One of the many highlights of the book talk and signing part of this business are the moments of surprise, and the chance to encounter folks whose lives have intersected with the topics of one of my books. I’ve been chatting for the past couple of days with a lot of ex-Detroiters in Ann Arbor and Lansing, nearly all of whom have been white, and who left (or whose parents left) Detroit years ago. And it’s interesting to hear anew what that history looks like from inside the personal decisions.

Most have been receptive to the analysis of the broad themes of Detroit’s decline (racism, corporate decentralization, failing institutions, etc.), and been keenly interested in how to stanch the bleeding and begin rebuilding. But mixed in among the conversations was a wonderful path-crossing with Dan Green, who lives with his wife outside Ann Arbor and whose father figured so prominently in my last book, The Fear Within: Spies, Commies, and American Democracy on Trial. Gil Green was a top official in the Communist Party-USA, and was one of the defendants in the Dennis v. U.S. case that was at the heart of my book, and whose conviction, for a time, made belief in a specific political theory effectively illegal (as we well known, the Supreme Court doesn't always get things right). It was a great pleasure to finally meet Dan after so many email exchanges as I was working on that project.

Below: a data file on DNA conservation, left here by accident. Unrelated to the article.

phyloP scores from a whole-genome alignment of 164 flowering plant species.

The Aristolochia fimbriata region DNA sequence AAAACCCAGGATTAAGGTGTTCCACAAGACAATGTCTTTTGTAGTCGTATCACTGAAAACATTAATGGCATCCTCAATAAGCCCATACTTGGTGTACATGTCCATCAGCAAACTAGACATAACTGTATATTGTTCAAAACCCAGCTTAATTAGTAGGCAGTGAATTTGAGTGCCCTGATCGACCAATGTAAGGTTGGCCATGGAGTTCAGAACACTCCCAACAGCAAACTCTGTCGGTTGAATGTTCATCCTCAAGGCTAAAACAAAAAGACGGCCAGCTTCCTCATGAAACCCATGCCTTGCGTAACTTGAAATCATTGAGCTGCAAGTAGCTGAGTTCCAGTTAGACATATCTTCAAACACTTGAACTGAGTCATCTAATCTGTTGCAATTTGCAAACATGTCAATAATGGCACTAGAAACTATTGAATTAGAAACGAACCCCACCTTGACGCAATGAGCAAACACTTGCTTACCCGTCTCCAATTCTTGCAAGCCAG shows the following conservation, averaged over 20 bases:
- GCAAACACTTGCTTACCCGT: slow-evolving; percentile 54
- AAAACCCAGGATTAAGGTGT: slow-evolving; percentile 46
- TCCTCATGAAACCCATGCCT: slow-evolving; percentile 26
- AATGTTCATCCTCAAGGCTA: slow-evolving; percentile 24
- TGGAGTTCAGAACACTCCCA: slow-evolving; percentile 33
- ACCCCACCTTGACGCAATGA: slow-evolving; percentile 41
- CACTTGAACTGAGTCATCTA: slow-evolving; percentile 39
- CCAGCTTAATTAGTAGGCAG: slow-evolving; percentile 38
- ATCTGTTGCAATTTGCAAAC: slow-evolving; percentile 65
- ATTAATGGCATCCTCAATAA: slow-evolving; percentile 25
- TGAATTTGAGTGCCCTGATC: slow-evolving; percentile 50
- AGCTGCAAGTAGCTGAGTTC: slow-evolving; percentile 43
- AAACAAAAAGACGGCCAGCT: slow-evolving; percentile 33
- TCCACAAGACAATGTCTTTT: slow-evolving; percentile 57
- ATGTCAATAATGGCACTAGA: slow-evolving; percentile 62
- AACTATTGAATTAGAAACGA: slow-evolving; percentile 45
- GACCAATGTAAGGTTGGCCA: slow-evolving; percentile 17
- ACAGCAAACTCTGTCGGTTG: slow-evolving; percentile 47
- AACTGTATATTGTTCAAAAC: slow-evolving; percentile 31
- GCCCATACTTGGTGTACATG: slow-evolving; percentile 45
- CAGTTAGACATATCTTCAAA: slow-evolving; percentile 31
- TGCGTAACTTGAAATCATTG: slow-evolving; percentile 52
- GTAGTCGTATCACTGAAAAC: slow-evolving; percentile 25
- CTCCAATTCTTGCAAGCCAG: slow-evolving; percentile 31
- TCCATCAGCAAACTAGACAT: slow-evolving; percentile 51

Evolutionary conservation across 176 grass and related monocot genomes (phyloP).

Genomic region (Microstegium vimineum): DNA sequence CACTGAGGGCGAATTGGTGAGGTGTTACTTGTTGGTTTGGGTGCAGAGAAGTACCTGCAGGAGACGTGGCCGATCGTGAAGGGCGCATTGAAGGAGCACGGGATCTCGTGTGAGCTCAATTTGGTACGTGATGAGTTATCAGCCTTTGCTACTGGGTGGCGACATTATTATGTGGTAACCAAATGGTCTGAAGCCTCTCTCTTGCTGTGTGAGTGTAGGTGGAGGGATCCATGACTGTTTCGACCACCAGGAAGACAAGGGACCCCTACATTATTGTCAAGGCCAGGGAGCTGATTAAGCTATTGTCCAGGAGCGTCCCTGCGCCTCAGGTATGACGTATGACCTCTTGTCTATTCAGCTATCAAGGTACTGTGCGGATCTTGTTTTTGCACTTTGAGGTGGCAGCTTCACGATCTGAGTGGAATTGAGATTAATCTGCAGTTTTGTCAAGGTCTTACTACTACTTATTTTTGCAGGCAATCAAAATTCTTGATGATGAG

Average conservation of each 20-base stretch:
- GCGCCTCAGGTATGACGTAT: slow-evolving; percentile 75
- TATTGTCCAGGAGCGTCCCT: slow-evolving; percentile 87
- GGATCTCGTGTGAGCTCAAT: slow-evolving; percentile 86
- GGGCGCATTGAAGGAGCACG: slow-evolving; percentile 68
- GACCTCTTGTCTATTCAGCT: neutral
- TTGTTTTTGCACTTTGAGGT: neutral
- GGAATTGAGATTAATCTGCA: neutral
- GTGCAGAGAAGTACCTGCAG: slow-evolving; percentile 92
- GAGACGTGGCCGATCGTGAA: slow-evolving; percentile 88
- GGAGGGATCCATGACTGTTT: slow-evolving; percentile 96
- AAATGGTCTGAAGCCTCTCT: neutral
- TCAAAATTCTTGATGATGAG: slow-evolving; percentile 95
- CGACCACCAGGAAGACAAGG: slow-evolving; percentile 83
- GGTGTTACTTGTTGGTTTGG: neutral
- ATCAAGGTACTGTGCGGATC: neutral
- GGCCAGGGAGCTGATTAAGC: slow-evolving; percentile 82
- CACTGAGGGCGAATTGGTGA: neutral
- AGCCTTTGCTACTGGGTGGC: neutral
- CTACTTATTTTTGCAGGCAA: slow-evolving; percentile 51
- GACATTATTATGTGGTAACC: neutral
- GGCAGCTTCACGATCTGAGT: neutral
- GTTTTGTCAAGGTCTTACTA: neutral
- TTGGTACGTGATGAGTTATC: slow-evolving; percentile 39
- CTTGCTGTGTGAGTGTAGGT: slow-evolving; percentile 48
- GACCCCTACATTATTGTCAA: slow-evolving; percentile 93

The first talk of this trip was at Nicola’s Books in Ann Arbor, a great independent bookstore (picture to the left). Tuesday evening I spoke at a Barnes & Noble in Lansing, with great interest and support from the staff. Tonight I'm at the Anchor Bar in downtown Detroit (something of a home game; that’s the old newspaper hangout when I lived in Detroit), and Thursday I’m at The Book Beat in Oak Park, another great independent bookstore, where I'll be "in conversation" with friend M.L. Liebler, the hardest working man in poetry. Mixed in are some talks before classes at Wayne State, and Friday morning a talk at TechTown, a business incubator near Wayne State.